Start having conversations with them when they’re young. But please remember to be a good listener. Make eye contact and put that cell phone away! From what I’ve seen, kids love to be a part of adult conversations. By listening to them and talking to them, we empower them with a number of skills, like helping them organise their thoughts and using appropriate words to communicate effectively.

Gently Correct

Sometimes as parents (or primary caregivers), we get so tangled up in details that we often times miss the larger picture. While we may encourage our children to talk, it’s a sure conversation killer if we keep interrupting them to correct their grammar or vocabulary. Not to say, we shouldn’t correct them, but we should do it gently, mindfully and respectfully, as you would do with an adult. Here are some helpful tips:

  • Applaud effort (e.g. “Thanks for telling me about your day, I really enjoyed listening to you.”)
  • Seek clarification, respectfully (e.g. “I was wondering if you meant to say that you ‘went’ to the park rather than I ‘will went’ to the park. Just checking.”)
  • Reinforce correct grammar tactfully (e.g. “I too want to tell you about my day today. Particularly, the time when I ‘went’ to the market.”)

Play Simple Games

Although, Zig Ziglar and I have diametrically opposing political ideologies, I do agree with him when he says – “Your understanding of what you read and hear is, to a very large degree, determined by your vocabulary, so improve your vocabulary daily”.

That’s right! Our intellect, how we perceive our world, our curiosity and cognition are all, to a large extent, dependent on our vocabulary. And we can certainly help our kids grow their repertoire of words by playing some simple word and paper-pencil games with them. Here are a few tips:

  • Ask children questions while reading to them. This helps develop both comprehension and listening skills.
  • Ask kids to describe meanings of words.
  • Ask them to draw out meanings of words. By creating a visual of a word, children develop a deeper understanding and memory of that particular word.
  • Ask children to relate a story they may have heard or read, or even something you may have read to them.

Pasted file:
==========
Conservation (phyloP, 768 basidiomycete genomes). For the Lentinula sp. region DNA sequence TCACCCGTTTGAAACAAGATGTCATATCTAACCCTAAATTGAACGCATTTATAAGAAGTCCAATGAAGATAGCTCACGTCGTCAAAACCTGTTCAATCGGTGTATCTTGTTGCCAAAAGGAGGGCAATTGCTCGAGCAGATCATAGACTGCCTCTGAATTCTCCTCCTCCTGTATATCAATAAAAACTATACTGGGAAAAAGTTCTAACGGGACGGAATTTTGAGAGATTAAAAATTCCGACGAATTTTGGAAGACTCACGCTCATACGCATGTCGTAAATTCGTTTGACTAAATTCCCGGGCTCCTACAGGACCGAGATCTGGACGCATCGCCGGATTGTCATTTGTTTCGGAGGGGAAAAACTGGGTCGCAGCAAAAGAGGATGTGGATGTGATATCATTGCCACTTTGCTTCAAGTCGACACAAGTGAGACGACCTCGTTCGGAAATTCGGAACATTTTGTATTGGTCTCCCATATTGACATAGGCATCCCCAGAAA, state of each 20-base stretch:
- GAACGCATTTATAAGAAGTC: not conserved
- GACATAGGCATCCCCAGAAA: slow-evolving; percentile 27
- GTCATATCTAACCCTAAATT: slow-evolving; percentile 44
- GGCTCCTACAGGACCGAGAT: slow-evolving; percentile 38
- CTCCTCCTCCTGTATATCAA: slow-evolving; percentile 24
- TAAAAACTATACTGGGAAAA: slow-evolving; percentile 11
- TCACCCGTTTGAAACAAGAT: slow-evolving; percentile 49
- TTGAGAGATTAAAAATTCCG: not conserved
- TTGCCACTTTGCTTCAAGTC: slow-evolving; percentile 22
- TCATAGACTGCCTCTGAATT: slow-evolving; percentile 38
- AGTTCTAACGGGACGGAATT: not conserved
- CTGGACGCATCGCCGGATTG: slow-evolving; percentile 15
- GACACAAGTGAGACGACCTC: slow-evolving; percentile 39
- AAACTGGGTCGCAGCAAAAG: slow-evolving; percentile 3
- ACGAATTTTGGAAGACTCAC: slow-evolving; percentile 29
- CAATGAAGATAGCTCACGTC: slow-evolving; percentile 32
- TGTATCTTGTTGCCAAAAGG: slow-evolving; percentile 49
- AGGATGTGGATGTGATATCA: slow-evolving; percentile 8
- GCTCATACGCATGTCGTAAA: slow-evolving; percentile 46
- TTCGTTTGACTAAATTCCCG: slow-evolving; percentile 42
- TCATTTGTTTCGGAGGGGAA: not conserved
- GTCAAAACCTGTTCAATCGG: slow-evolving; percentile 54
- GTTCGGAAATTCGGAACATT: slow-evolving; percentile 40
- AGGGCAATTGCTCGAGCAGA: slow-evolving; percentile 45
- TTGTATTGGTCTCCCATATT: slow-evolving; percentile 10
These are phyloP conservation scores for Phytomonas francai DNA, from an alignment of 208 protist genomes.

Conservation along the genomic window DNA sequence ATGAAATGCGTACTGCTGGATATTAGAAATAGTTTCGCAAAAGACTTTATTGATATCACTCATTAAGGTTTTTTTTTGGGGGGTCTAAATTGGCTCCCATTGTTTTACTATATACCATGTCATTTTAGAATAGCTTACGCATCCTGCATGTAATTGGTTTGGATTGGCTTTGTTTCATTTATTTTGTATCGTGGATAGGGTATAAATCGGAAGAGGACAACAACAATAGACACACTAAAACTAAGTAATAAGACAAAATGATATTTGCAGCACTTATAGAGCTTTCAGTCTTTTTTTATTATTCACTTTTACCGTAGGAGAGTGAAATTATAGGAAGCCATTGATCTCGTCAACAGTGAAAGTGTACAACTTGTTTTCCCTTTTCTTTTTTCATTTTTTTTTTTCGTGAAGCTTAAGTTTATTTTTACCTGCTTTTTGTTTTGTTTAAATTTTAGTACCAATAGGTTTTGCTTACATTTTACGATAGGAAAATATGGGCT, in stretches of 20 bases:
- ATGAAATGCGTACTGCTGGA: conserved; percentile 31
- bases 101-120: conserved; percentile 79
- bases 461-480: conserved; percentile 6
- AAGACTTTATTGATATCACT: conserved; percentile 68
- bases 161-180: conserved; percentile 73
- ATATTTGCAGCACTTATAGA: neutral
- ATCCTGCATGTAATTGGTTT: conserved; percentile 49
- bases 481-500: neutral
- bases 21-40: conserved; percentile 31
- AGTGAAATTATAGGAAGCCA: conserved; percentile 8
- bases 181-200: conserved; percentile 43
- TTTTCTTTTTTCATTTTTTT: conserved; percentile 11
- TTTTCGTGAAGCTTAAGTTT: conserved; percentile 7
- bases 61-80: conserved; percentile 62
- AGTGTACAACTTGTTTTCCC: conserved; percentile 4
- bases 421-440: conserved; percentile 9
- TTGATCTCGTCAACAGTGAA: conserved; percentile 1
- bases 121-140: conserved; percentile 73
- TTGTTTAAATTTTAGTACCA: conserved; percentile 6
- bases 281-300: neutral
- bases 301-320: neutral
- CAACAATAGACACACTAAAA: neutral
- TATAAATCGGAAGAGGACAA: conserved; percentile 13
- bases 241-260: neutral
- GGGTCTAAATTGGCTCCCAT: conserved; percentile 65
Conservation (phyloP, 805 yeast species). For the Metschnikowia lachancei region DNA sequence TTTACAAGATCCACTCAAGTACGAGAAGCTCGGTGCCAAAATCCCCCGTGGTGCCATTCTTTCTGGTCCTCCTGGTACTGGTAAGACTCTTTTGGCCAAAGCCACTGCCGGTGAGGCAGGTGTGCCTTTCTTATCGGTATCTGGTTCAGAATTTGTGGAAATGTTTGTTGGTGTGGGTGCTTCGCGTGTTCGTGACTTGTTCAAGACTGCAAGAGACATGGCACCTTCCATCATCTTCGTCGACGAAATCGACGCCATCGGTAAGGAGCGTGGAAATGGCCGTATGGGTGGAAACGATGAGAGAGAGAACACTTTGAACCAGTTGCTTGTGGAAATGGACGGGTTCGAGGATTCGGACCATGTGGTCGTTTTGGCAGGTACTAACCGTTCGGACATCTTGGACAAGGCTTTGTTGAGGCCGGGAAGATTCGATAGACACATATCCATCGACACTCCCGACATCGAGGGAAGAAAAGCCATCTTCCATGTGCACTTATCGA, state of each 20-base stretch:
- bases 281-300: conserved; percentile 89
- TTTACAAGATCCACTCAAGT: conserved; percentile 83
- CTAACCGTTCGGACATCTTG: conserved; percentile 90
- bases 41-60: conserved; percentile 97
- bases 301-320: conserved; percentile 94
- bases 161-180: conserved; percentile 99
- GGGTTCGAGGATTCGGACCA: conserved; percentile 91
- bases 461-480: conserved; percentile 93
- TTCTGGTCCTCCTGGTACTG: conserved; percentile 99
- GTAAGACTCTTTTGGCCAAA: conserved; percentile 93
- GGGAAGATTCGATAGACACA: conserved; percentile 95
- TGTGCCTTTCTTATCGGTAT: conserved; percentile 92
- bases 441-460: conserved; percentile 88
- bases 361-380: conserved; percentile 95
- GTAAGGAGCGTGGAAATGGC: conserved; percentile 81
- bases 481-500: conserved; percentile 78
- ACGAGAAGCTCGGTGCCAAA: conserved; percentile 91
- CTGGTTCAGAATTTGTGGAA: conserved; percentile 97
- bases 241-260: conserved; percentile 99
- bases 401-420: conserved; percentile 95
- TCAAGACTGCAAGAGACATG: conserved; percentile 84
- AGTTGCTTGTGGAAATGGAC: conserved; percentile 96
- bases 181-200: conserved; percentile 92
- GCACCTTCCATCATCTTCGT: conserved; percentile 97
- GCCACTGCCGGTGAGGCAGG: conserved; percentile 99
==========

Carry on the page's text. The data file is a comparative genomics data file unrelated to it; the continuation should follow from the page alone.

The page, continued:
• Play rhyming games. Give each other words (like cat, car, etc.) and challenge one another to come up with as many rhyming words as possible.
  • Play games to name opposites and/or synonyms for a given word (e.g. tired).
  • Let them write freely. Check spellings later. Free flow of ideas is a great way to get those creative juices flowing.
  • Play word games like Scrabble, Boggle and Hangman.
  • Encourage children to keep a journal from the time they show interest in colouring and scribbling activities. Review what they “write.” Refrain from asking questions like “What is this?” Instead ask open-ended questions like “Tell me about this page.” The former forces children to restrict their ideas and thoughts to come up with a definition of what they’ve drawn. The latter opens up broader conversations that include imagined scenarios of their expression.
  • Snap on that app! A little bit of electronic mediation only spices things up and keeps it interesting. Apps like 7 Little Words, What’s The Word and Word Stack, are a fun and engaging way to help children develop vocabulary and learn correct grammatical usage.
  • Create a list of commonly confused and erroneously used words and phrases like “it’s” and “its;” “your” and “you’re;” and “are” and “our,” to name a few. Write out sentences to demonstrate appropriate usage.
  • Most importantly, play with children! Purposeful, guided play with lots of make-belief and imagined scenarios is a winner. It enables child-adult interactions and bonding. Additionally, children learn to talk like adults by watching the adults they interact with frequently, including the way they speak.

Some More Books

When my boys were in pre-school / pre-kindergarten, perhaps around the age of 4-5 years, I remember searching for resources to help them master reading, vocabulary and grammar skills. That’s when I chanced upon the wonders of the Bob Books series. These books evolve from very simple three-letter words and short sentences to more complex sentences and stories. It was also a wonderful way for them to see correct punctuation. This age was also ripe to expose them to longer more evolved stories, such as:

These helped them expand their vocabulary and understand proper grammar usage.


Words are powerful. So why not arm our children with superior vocabulary and correct grammatical usage to help them become thinking, articulate individuals who have the unique skill of effective communication? Especially, given that all you need is a healthy dose of chatter, a smattering of purposeful play, a handful of simple games, and a bit of reading!

Nidhi J

Nidhi is an avid traveller and reader. A sushi and yoga lover. Her 'pre-kids' life was spent in the ever-dynamic field of Communication Sciences. After which, she chose to be a fulltime mom. Reading and playing with her two high energy boys has been a fascinating journey. They have (re)kindled in her a sense of wonder in all things small. Children’s literature has been an inspiring new discovery for her. She’s constantly seeing the world through little eyes, applying simple learnings to deepen life’s meaning for herself and her family.

Read her articles here.